Synaptic plasticity is also associated with restructuring of the extracellular space through proteolytic cleavage of the ECM and CAMs (Sonderegger and Matsumoto-Miyai, 2014; Reinhard et al., 2015). Among several endopeptidases that control synaptic functions, the matrix metalloprotease 9 (MMP-9) has been recently implicated in spine morphogenesis and synaptic plasticity (Wang X. et al., 2008; Sonderegger and Matsumoto-Miyai, 2014; Gorkiewicz et al., 2015; Magnowska et al., 2016). MMP-9 is released from dendritic spines, and cleaves components of the ECM including brevican, laminin and aggrecan, as well as CAMs such as N-cadherin and neuroligin-1 (Nagappan-Chettiar et al., 2017). In the visual cortex in adult mice, sensory experience increases MMP-9 activity, which mediates functional and morphological remodeling of synapses by digesting the ECM (Murase et al., 2017). Furthermore, NMDA receptor-mediated cleavage of intercellular adhesion molecule-5 (ICAM-5) via MMP appears to occur during LTP (Conant et al., 2010). Since ICAM-5 is known to inhibit spine maturation and enlargement by interacting with actin regulating proteins (Furutani et al., 2007), shedding of this molecule may play an important role in spine enlargement during LTP (Furutani et al., 2007; Conant et al., 2010). Interestingly, the proteolytic activity of MMP-9 is usually suppressed by tissue inhibitor of metalloproteinases-1 (TIMP-1), an endogenous inhibitor (Stawarski et al., 2014). This inhibition can be suppressed in an activity-dependent manner. Specifically, activity induces fusion of lysosomes with the plasma membrane releasing Cathepsin B extracellularly. Cathepsin B is then able to cleave TIMP-1. Thus, it appears that both MMP-9 and TIMP-1 are released from the postsynaptic cell to regulate spine structural plasticity (Padamsey et al., 2017).

In addition to the release of proteins, recent studies provide a novel concept of mRNA transmission between neurons via exosomal vesicles (EVs; Ashley et al., 2018; Pastuzyn et al., 2018). It has been known that the EV-mediated molecular transmissions occurs between neurons in an activity-dependent manner (Budnik et al., 2016). Interestingly, two studies identified that Arc protein self-assembles viral capsid, group-specific antigen (Gag)-like structure containing Arc mRNA. The EVs load this virus-like assembly and release them into extracellular space, received by other neurons (Ashley et al., 2018; Pastuzyn et al., 2018). During the transmission, mRNA is encapsulated by Arc protein and thus resistant to RNase. The received mRNA is translated, thereby producing Arc protein in the receiving neurons: even in Arc knockout neurons, application of the virus-like capsids can result in Arc expression (Pastuzyn et al., 2018). Since the expression of Arc, an immediate-early gene, controls functional and structural plasticity of dendritic spines (as discussed below), the EV-mediated transfer of Arc mRNA between cells might play important roles in various forms of synaptic plasticity (Pastuzyn et al., 2018).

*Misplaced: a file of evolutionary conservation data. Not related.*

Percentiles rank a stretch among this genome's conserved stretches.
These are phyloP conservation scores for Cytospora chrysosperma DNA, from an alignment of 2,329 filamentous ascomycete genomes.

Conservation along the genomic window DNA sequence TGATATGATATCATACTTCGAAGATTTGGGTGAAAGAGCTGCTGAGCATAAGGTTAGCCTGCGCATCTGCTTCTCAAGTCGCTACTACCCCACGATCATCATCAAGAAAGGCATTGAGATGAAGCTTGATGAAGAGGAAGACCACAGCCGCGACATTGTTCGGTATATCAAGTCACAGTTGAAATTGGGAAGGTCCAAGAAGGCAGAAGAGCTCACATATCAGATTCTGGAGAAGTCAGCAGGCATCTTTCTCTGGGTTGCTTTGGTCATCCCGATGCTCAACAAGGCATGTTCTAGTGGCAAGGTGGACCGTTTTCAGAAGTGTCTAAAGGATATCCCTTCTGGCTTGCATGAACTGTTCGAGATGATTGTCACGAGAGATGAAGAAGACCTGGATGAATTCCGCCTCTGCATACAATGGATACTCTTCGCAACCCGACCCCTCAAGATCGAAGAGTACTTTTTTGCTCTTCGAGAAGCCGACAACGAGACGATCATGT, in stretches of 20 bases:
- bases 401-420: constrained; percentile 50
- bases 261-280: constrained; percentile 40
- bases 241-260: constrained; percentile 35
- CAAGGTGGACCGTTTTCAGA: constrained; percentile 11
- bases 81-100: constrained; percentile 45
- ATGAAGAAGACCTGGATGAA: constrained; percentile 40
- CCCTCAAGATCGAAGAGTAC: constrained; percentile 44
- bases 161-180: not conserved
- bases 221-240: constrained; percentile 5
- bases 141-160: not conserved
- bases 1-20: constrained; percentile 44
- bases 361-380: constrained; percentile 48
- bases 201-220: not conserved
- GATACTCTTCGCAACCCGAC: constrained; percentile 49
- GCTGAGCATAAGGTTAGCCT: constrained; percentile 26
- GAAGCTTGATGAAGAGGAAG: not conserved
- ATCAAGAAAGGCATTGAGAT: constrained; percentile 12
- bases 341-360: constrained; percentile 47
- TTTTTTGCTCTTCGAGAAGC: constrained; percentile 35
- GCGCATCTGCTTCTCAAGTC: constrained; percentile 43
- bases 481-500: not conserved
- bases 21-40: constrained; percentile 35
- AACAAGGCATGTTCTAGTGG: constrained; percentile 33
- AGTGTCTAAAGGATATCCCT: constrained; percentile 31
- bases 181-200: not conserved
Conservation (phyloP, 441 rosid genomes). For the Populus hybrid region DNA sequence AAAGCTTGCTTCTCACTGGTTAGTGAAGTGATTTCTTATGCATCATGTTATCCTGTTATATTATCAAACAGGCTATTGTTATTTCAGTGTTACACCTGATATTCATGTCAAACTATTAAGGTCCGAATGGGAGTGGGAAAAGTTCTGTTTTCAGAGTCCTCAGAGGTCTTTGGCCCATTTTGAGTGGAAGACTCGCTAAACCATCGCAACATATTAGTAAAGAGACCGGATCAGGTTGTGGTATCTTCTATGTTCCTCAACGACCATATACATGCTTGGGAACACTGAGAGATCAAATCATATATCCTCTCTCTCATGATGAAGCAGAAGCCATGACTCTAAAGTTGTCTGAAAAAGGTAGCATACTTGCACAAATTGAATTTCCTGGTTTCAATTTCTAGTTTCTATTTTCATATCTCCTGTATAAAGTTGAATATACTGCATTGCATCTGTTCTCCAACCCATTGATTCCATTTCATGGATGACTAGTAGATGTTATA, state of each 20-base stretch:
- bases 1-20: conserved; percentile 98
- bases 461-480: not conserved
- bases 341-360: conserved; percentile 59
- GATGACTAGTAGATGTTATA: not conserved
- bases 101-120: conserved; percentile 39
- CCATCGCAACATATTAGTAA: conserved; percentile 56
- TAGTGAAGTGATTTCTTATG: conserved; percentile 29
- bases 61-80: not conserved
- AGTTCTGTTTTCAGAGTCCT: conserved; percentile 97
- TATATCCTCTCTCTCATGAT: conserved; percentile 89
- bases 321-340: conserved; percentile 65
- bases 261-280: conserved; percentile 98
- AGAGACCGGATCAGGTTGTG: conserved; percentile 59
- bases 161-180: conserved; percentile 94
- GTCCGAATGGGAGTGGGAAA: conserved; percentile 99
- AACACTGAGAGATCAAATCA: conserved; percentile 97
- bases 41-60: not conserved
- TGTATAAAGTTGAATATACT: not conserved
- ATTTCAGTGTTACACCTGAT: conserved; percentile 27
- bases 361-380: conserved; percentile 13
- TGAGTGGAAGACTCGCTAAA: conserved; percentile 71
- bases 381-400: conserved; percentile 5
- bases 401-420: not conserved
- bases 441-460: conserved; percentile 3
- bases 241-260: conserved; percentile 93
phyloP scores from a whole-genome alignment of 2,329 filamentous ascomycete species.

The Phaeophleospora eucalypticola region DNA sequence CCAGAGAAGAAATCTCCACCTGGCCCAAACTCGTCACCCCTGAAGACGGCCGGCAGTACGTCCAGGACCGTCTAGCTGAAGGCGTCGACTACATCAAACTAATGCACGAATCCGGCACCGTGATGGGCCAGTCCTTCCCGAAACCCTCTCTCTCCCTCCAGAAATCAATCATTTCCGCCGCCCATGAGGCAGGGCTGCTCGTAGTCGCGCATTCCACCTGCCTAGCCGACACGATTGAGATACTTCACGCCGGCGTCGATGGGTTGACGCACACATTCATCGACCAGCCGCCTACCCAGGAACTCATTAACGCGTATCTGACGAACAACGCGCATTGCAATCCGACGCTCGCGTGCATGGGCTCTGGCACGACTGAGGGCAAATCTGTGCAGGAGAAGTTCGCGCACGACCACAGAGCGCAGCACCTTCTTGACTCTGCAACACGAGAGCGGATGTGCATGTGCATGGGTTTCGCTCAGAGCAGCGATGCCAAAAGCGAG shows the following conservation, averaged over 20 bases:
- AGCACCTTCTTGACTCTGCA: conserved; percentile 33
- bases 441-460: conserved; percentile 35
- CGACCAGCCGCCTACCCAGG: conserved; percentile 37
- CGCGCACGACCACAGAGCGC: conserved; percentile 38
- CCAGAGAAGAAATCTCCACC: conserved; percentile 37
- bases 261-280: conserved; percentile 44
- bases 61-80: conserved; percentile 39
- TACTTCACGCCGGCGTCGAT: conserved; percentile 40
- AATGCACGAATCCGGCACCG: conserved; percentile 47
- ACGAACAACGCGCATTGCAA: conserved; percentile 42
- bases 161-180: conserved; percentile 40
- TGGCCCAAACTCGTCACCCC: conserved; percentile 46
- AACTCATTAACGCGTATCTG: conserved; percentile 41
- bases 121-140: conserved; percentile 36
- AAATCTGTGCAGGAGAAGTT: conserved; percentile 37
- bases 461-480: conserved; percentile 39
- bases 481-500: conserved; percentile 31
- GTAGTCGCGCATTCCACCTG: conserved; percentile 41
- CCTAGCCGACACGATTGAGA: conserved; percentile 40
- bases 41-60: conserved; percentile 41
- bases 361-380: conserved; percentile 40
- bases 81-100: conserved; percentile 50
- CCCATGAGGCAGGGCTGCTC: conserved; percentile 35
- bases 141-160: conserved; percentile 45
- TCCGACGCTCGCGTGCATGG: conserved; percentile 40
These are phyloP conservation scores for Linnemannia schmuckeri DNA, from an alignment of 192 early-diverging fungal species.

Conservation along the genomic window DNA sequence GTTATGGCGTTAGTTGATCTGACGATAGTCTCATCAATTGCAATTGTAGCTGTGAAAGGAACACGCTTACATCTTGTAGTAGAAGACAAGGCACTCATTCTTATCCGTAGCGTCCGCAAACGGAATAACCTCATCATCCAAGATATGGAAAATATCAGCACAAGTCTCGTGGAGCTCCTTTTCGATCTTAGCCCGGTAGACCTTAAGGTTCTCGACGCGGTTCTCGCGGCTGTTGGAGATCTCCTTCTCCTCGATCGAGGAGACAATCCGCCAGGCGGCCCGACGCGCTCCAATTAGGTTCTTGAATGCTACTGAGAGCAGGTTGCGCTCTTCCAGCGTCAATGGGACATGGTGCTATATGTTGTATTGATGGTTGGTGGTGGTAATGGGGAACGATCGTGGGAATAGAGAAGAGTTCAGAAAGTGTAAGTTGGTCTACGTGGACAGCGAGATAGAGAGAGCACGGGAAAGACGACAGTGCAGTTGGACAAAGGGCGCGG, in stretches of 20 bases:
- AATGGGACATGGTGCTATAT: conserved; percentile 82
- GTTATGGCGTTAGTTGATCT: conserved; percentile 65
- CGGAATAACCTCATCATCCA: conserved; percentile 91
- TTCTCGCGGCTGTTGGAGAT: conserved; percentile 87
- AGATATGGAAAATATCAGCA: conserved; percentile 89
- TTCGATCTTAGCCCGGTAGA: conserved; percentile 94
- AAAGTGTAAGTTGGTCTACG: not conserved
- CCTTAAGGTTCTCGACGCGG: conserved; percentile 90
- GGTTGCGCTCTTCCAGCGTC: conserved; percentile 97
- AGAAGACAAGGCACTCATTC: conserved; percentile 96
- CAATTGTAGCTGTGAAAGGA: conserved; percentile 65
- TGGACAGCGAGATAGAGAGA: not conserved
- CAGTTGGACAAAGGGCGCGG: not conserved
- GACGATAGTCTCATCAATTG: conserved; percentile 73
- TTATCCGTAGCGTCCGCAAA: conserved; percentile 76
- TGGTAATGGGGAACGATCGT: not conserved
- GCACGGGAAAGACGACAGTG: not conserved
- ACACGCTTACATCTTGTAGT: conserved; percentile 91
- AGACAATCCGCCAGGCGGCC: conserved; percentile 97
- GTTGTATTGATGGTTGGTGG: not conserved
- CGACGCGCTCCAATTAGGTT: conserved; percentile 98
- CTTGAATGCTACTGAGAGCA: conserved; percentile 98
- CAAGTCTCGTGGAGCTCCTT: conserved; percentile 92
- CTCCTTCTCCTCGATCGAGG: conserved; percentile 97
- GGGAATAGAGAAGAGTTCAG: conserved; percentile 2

Interestingly, Arc and viral Gag protein shares homologous DNA sequences, as well as structural similarity, indicating that Ty3/gypsy family of retrotransposon is presumably the ancestral origin of Arc (Campillos et al., 2006; Zhang et al., 2015). Arc and viral Gag share key functional features such as membrane binding (Barylko et al., 2018), self-oligomerization of capsid-like protein (Myrum et al., 2015; Ashley et al., 2018; Pastuzyn et al., 2018), RNA-binding and EV-mediated exosomal releases (Ashley et al., 2018; Pastuzyn et al., 2018; Shepherd, 2018). It is still elusive whether other proteins and mRNAs can be also transferred between neurons through similar mechanisms. However, human genome contains at least 103 Gag-like protein sequences including mitogen-activated protein kinase 1 (MAPK1) and retrotransposon-derived proteins PEG10 and PEG3. Interestingly, some of them are implicated in cellular development and apoptosis (Campillos et al., 2006). Therefore, these Gag-like proteins may take advantages of similar retrotransposon-like, intercellular communication systems for their physiological functions.

Protein Synthesis-Dependent Remodeling of the Spine

Some forms of sustained structural plasticity of dendritic spines require activity-dependent protein synthesis (Tanaka et al., 2008; Govindarajan et al., 2011; Bosch et al., 2014). Growing evidence has suggested that local translation near the stimulated spines occurs, and influences cytoskeletal remodeling during spine morphogenesis (Jung et al., 2014; Rangaraju et al., 2017). We next discuss molecular networks controlling local translation and its implications for spine structural plasticity.

Local Translations in Dendrites